This curriculum builds upon many years of educating students in the garden and scales up content across grades and lessons for instructional scaffolding. It is designed as an interactive teaching tool to be co-taught with classroom teachers and garden instructors as leads. Each lesson connects directly to standards: Next Generation Science, Common Core State, Physical Education, and Environmental and Health Education. The concise and easy to-follow lessons are a packed 45 minutes for preschool through fifth grade. Flexibility is important, so some lessons include several activities that teachers can choose from to accommodate their lesson plans. Consistency is also important, so lessons follow themes and structures found in the Curriculum Map. 360 pages.
The Berkeley Unified School District has pioneered garden education since the first school garden was planted at LeConte Elementary in 1983. This single garden inspired many others, and over the next twelve years it evolved into a multi-school Gardening and Cooking Program with annual support from a federal grant of $1.9 million from the California Nutrition Network. We lost this funding in 2013, along with many other nutrition and garden education programs, at which point we refocused from a nutrition-based program to one that supports teachers and students in the academic classroom.
This change encouraged us to develop a pilot curriculum in 2013–1014, with support from teachers, garden educators, and consultants from the Edible Schoolyard, Berkeley. Our team of experts gleaned from existing lessons and research to synthesize drafts to best fit our own school gardens. We rewrote the pilot lessons with input from our school communities and with incredible support from P. Rachel Levin, an English Language Coach, to develop academic and health targets accessible to all of our students.
The curriculum builds upon many years of educating our students in the garden and scales up content across grades and lessons for instructional scaffolding. It is designed as an interactive teaching tool to be co-taught with classroom teachers and garden instructors as leads. Each lesson connects directly to standards: Next Generation Science, Common Core State, Physical Education, and Environmental and Health Education. Our concise and easy-to-follow lessons are a packed 45 minutes for preschool through fifth grade. Flexibility is important to us, so some lessons include several activities that teachers can choose from to accommodate their lesson plans. Consistency is also important, so we follow themes and lesson structure found in the Curriculum Map.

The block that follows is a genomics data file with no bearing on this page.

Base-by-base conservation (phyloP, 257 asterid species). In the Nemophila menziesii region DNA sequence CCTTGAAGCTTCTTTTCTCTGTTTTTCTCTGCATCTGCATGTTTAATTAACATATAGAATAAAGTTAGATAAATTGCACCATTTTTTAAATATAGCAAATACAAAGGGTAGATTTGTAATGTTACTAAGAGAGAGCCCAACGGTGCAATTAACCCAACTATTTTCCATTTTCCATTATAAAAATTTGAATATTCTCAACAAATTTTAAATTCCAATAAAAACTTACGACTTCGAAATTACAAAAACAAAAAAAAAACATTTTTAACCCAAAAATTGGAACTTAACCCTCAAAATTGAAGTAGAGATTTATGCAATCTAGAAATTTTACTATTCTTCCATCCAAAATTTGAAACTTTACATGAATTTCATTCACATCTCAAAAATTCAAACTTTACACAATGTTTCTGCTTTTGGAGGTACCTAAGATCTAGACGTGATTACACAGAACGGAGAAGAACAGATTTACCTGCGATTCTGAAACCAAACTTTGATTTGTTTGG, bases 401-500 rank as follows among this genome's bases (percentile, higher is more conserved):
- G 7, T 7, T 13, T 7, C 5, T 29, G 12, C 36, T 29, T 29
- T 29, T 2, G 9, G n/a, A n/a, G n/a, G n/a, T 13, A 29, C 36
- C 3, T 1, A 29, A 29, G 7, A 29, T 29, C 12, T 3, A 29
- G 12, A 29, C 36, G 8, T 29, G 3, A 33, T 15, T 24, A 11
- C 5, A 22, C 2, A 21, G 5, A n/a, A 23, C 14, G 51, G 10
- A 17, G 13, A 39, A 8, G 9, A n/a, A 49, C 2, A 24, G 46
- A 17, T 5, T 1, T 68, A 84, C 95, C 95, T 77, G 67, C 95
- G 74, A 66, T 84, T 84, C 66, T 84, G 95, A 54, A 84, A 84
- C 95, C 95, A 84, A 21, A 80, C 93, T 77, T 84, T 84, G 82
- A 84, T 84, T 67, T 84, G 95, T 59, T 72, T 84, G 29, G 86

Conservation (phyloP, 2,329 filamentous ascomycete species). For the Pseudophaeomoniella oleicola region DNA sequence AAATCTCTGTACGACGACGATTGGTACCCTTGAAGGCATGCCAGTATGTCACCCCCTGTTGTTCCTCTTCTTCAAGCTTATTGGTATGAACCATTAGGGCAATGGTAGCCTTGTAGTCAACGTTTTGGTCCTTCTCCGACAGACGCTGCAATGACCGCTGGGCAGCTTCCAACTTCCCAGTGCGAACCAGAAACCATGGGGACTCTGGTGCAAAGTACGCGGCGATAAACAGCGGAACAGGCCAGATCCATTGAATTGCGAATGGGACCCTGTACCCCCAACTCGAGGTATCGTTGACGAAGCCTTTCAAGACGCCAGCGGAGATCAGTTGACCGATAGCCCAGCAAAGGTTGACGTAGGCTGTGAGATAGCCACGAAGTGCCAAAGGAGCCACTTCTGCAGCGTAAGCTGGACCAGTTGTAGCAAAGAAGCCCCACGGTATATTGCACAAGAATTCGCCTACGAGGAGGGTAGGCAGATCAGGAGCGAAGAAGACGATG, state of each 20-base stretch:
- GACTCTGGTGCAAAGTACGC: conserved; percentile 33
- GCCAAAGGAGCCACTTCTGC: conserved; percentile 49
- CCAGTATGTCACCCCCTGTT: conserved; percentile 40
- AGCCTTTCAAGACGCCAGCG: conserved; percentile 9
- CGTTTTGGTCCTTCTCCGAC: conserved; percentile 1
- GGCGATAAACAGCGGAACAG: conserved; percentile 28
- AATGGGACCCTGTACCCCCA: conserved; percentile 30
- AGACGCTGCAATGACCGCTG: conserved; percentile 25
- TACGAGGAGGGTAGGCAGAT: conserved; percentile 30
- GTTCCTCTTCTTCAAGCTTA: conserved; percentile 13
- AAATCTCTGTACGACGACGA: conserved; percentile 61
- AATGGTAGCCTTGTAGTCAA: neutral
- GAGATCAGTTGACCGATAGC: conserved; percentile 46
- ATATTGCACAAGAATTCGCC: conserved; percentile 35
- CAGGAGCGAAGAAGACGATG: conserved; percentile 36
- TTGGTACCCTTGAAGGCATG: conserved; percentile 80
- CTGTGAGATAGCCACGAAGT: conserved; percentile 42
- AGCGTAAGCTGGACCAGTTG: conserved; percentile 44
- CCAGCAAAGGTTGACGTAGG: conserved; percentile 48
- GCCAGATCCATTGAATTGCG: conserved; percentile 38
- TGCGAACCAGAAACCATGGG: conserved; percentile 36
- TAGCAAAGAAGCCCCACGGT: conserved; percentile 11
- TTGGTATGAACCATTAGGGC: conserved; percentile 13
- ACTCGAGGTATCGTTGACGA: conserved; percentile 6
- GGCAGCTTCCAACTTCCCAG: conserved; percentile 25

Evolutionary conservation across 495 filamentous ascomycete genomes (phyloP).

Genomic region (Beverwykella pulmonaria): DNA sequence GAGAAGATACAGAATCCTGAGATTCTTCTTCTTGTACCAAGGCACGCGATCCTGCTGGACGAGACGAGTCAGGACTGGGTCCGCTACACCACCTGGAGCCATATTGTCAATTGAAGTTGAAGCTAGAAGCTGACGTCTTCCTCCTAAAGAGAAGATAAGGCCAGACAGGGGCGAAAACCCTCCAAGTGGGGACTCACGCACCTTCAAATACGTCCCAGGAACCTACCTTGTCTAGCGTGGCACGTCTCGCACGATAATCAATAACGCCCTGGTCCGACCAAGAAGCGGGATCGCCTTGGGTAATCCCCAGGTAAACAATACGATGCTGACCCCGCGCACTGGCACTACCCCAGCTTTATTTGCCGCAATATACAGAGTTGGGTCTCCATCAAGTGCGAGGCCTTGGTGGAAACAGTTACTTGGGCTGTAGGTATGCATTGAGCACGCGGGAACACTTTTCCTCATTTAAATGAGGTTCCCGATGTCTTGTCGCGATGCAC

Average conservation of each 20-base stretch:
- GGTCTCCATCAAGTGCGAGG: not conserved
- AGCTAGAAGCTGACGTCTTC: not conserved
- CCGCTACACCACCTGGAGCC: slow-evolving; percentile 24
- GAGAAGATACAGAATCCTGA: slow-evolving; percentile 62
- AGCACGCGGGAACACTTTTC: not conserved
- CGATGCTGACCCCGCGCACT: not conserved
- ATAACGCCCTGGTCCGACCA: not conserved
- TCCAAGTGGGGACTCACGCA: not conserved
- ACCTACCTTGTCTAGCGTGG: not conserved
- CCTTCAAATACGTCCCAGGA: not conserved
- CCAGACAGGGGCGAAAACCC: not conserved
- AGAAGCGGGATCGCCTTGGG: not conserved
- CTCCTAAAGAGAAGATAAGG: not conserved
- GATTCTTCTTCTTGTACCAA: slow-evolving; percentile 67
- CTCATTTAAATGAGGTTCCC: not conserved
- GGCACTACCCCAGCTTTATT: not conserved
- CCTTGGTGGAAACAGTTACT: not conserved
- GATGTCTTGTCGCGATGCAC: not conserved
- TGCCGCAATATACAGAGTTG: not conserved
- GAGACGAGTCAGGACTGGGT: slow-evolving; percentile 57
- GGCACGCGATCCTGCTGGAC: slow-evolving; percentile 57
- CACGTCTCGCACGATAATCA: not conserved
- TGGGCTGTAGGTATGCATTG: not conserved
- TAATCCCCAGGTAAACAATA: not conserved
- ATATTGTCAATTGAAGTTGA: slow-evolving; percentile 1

The curriculum section provides over one hundred garden-based lessons to create, expand, and sustain garden-based learning experiences. It offers practical ideas and resources for every level of garden-based learning from sprouting seeds to understanding the food system.
This curriculum section was compiled by the University of California Division of Agriculture and Natural Resources Garden-Based Learning Workgroup. The content for this section was borrowed, with permission, from various resources. It was our goal to use existing resources as not to “recreate the wheel” and to give a broad example of the garden-based learning resources that are currently in print.
The section is divided into 12 theme areas with applications for primary and upper grade level students.
Designing the school garden will require Math, ELA, and Science skills with Scientific Method being used as a foundation. Students will create a school garden as a result of the work they preloaded into the activity. Finally, students will decide if the school garden has an improvements needed for future growth or more growth.
- Career and Technical Education
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- Lesson Plan
- North Carolina State University
- Provider Set:
- Kenan Fellows Program for Curriculum and Leadership Development
- Natosha Brinkley
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In this 6th grade science lesson, ESY staff bring visual aids and props to the classroom to teach guidelines for applying the school’s 4BEs (Be Safe, Be Respectful, Be Responsible and Be an Ally) in the garden. It is important that each student receive this lesson before they come to the garden for their first hands-on class.
In this 6th grade Science class, students learn how to build a compost pile, learn about organisms needed for decomposition, and begin to understand the purpose of compost in the garden.
In this 6th grade science lesson, students are introduced to the garden as a classroom. They meet the garden staff, tour the garden, learn the basic systems and routines of the garden classroom and are introduced to the Edible Schoolyard life skills and values.
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